NEW YORK, April 18, 2011 /PRNewswire/ -- When it comes to motivating the mainstream American consumer to act, the messages and techniques offered by marketers, governments, and NGOs around sustainability have been missing the mark, according to a study released today by OgilvyEarth (www.ogilvyearth.com) a leading sustainability consultancy. The study, "Mainstream Green: Moving sustainability from niche to normal" provides new insight on how to close the Green Gap that persists between what consumers say and what they actually do around sustainable living.
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"Research shows that many of the environmental messages are not just failing to close the Green Gap, but are actually cementing it by making green behavior too difficult and costly from a practical, financial, and social standpoint," explained Graceann Bennett, Director of Strategic Planning, Ogilvy & Mather; Contributing Strategist at OgilvyEarth; and co-author of the study. "Many of the world's leading corporations are staking their futures on the bet that sustainability will become a major driver of mainstream consumer purchase behavior. Unless they can figure out how to close the gap, there will never be a business case for green," added Freya Williams, Co-Founder and Director of Strategy at OgilvyEarth and co-author of the study.
The study found that 82% of Americans have good green intentions but only 16% are dedicated to fulfilling these intentions, putting 66% firmly in what we're calling the "Middle Green." Considering green behavior on a continuum, most of the dialogue and marketing to date has focused on Super Greens on the one hand and Green Rejecters on the other. There has been limited success in motivating the masses or the Middle Green, for a number of reasons that were uncovered in the research.
In commenting on the study, Bill Becker, Executive Director of the Presidential Climate Action Project, said, "This study offers revealing new insights into how companies can reach their customers with information about green products. We're in a time of great environmental challenges, unprecedented communication tools and a daunting array of consumer choices. Ogilvy's study shows how to break through the clutter to motivate consumers to buy green."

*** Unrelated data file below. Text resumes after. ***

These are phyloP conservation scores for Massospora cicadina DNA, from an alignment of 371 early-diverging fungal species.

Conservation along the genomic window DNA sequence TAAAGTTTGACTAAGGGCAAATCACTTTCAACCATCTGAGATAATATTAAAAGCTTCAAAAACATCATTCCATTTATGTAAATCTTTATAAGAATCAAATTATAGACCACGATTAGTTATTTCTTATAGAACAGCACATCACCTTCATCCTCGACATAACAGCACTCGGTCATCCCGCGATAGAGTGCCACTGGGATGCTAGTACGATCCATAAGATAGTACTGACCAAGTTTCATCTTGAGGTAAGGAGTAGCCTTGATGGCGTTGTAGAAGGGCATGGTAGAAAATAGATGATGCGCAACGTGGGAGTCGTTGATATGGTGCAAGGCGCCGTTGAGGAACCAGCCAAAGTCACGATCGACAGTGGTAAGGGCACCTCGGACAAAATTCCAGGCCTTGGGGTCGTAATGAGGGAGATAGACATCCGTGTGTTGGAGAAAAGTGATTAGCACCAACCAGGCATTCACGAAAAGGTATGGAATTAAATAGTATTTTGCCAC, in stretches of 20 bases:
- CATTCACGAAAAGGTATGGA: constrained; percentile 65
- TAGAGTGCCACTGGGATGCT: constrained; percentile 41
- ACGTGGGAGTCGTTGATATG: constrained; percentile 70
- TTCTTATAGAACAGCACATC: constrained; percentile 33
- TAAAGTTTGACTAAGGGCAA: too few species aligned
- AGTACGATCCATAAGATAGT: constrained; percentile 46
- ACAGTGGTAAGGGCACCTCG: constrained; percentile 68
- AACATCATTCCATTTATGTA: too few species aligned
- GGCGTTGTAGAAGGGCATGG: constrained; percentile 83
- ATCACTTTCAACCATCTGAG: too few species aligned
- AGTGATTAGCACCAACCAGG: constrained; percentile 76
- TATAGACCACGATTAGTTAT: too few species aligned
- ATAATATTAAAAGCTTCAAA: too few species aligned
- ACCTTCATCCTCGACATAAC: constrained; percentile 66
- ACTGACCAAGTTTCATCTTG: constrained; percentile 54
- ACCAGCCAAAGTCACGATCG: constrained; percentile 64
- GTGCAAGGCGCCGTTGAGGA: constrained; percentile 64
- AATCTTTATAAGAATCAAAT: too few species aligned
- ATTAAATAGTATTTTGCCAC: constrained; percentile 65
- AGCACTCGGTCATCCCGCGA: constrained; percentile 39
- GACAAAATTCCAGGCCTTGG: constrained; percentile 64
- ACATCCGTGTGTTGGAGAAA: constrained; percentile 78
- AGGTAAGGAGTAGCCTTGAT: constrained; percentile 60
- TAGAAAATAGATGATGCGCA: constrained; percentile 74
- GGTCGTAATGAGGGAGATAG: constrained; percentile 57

Green Feels Niche Rather than Normal
Existing green marketing is either irrelevant or even alienating to most Americans. Half of Americans think the green and environmentally friendly products are marketed to "Crunchy Granola Hippies" or "Rich Elitist Snobs" rather than "Everyday Americans."
High Costs of Green
The number-one barrier Americans claimed was holding them back from more sustainable behaviors was money. "One trip to the grocery store and you would see that green products can have as much as a 100% price premium. It's as if we're penalizing virtuous behaviors with a defacto sustainability tax," says Bennett. But price was far from the only thing preventing consumer behavior change. The Super Green minority who venture into the green space do so with a relatively high social and emotional cost. This segment reveals that they feel ostracized from their neighbors, families, and friends. Meanwhile the Middle Green said they fear attracting the negative judgment of their peers if they go out on a limb to purchase green products. Until green products and services feel normal and adhere to normative pricing, the Middle Green are unlikely to embrace them.
Nearly half of Americans claim to feel guiltier "the more they know" about how to live a sustainable lifestyle. Super Greens feel twice the guilt as the average American. Even among the Green Middle, guilt plays a role. As it increases, these consumers want to retreat to the comfort of ignorance.
"Understanding the prevalent misuse of appeals to a sense of guilt, we can see where sustainability marketing has gone wrong," says Williams. "People don't need to know about the state of polar bears in the Arctic to turn off the lights — paradoxically it may be stopping them from doing so."
Green is the New Pink
The barrier to adopting sustainable behaviors is even higher for men. Fully 82% of our respondents said going green is "more feminine than masculine." More men identified as Green Rejecters, and the ranks of the Super Greens were dominated by women. This feminization holds men back from visible green behavior like using reusable grocery bags or carrying around reusable water bottles.
There's a Big Opportunity for Mainstream Brands